15. Kirkup, James (2 June 2015). "Cynical about politicians? This speech by Johnny Mercer MP should make you think again". The Daily Telegraph. London. Archived from the original on 2 June 2015. Retrieved 3 June 2015.
  16. Somper, James (18 September 2016). "British soldiers cleared of Iraqi civilian's death could now face prosecution". The Independent. London. Archived from the original on 12 October 2016. Retrieved 12 October 2016. Mr Mercer, who has just started chairing a parliamentary select committee inquiry into the post-operational support given to armed forces personnel said that he was "deeply ashamed" of the decision and labelled Ihat and the 1,500 cases it is currently investigating as a "fatally flawed process" that should be shut down
  17. Goodenough, Tom (16 February 2016). "Which Tory MPs back Brexit, who doesn't and who is still on the fence?". The Spectator. London. Archived from the original on 3 February 2017. Retrieved 11 October 2016.
  18. "Johnny Mercer: Why I have changed my mind over Brexit". Plymouth Herald. 2 April 2017. Archived from the original on 5 April 2017. Retrieved 22 July 2017.
  19. "Plymouth Moor View result: Conservative Johnny Mercer re-elected". Plymouth Herald. 9 June 2017. Archived from the original on 9 June 2017. Retrieved 22 July 2017.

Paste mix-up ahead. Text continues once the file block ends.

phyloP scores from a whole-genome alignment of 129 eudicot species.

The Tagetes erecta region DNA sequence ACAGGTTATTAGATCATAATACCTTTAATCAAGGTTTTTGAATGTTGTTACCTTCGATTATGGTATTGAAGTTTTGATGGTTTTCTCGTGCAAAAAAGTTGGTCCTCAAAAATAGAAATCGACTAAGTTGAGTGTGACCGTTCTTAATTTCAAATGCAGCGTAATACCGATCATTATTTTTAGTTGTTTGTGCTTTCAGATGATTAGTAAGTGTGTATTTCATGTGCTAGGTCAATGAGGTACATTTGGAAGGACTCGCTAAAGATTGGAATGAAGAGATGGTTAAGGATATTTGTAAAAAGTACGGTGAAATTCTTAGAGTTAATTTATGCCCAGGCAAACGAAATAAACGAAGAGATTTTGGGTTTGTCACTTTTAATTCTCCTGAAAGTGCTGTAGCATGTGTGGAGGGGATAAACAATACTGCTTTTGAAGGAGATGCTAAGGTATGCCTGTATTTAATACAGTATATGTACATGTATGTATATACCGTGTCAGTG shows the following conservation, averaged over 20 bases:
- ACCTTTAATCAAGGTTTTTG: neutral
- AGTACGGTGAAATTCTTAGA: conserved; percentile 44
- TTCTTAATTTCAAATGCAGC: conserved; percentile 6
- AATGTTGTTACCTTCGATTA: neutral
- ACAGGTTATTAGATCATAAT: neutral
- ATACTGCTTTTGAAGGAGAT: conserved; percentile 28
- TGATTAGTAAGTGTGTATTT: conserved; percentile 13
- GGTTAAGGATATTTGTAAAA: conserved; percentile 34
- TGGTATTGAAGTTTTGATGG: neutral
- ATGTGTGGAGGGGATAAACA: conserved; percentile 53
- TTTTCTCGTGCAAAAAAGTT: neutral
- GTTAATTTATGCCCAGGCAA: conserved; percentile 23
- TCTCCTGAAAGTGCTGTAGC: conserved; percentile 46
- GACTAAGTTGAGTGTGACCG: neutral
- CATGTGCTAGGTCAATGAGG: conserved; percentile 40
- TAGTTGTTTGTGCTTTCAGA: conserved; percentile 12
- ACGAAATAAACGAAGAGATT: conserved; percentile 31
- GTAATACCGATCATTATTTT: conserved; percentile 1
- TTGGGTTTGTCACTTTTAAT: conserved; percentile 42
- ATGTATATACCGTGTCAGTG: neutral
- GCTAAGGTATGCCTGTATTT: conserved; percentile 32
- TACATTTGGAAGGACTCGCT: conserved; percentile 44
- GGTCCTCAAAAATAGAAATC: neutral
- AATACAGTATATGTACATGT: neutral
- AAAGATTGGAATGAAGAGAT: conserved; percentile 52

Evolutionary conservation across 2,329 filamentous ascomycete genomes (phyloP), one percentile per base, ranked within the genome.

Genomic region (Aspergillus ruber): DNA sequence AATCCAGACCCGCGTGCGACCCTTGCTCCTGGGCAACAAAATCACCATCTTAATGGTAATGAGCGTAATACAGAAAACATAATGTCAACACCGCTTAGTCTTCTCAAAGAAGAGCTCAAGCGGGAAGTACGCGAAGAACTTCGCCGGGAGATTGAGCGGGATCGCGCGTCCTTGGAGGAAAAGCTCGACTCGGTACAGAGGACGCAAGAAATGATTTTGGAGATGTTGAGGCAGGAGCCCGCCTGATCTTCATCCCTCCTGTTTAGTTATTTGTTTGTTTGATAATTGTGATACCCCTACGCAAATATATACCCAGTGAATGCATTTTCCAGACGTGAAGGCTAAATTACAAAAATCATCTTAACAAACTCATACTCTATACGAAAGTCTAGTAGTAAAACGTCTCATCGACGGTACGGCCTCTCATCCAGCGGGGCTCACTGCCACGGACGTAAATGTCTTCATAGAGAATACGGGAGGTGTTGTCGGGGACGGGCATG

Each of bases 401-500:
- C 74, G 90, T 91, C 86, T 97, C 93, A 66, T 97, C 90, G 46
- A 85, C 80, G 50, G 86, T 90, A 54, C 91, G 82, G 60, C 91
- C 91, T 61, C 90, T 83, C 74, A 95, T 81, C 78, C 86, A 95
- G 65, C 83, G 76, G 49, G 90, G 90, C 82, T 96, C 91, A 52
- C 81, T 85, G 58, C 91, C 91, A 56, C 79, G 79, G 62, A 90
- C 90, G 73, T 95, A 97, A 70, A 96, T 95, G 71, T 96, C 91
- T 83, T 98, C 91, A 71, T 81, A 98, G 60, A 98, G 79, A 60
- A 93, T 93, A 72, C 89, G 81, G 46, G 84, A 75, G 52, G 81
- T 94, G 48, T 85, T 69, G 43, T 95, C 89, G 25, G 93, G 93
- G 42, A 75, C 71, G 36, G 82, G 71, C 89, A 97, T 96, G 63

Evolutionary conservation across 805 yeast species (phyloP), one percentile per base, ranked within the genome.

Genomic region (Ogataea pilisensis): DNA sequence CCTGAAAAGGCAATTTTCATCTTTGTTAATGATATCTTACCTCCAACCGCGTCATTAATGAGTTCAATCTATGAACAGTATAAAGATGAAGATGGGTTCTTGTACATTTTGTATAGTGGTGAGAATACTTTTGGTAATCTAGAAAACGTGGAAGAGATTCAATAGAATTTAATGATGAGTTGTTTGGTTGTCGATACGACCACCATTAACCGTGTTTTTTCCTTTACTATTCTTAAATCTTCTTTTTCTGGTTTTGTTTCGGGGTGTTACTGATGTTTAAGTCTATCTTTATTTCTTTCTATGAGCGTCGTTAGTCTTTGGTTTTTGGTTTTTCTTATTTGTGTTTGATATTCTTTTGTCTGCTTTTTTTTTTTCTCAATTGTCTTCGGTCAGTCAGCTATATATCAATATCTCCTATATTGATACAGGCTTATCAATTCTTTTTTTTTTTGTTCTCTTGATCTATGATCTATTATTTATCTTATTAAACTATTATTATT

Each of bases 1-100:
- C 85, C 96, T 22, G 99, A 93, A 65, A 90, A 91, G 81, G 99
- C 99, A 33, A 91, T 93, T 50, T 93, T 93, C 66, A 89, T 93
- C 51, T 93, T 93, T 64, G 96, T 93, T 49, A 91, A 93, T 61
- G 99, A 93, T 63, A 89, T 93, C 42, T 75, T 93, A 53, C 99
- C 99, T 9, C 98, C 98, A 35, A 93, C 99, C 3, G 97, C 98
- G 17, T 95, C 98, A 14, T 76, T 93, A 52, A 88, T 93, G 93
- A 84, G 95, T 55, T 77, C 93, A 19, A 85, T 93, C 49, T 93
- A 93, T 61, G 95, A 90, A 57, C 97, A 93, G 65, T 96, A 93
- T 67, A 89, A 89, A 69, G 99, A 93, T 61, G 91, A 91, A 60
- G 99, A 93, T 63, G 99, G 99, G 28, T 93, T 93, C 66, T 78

20. "Plymouth MP 'missed key NHS debate to appear on reality TV show'". Plymouth Herald. 26 July 2018. Retrieved 10 October 2018.
  21. "Tory MP explains why he missed parliament talk to go on reality TV show". Plymouth Herald. 28 July 2018. Retrieved 10 October 2018.
  22. "Labour candidate blasts Plymouth Tory MP's £85,000 a year second job". Plymouth Herald. 7 October 2018. Retrieved 10 October 2018.
  23. Quevatre, Chris (24 April 2019). "MP Johnny Mercer's salary funded by failed bond scheme marketing agent". BBC News. BBC News. Retrieved 24 April 2019.
  24. "Company linked to MP 'taking legal action' over BBC report". The Evening Express. 24 April 2019. Retrieved 27 April 2019.
  25. Whale, Sebastian (18 October 2018). "Johnny Mercer has said he would not vote Conservative if he was not already an MP for the party". PoliticsHome. Retrieved 21 October 2018.
  26. "Johnny Mercer". Parliament UK. Retrieved 21 October 2020.
  27. Bell, Jonathan (8 May 2019). "Tory MP Mercer strikes over Troubles soldiers' prosecutions". Belfast Telegraph.
  28. Blackledge, Sam (10 April 2017). "No action against Plymouth MP after 'admitting expenses error". Plymouth Herald.[permanent dead link]
  29. "Tory election spending: MP admitted to police some claims were wrong". The Guardian. London. 10 April 2017. Archived from the original on 10 April 2017. Retrieved 11 April 2017.
  30. "MP Johnny Mercer's campaign expenditure investigated". BBC News. 8 July 2015. Archived from the original on 9 October 2015. Retrieved 23 November 2015.
  31. "Tory MP Johnny Mercer accused over £3,500 expenses claim for five iMacs". Evening Standard. 16 November 2015. Retrieved 10 October 2018.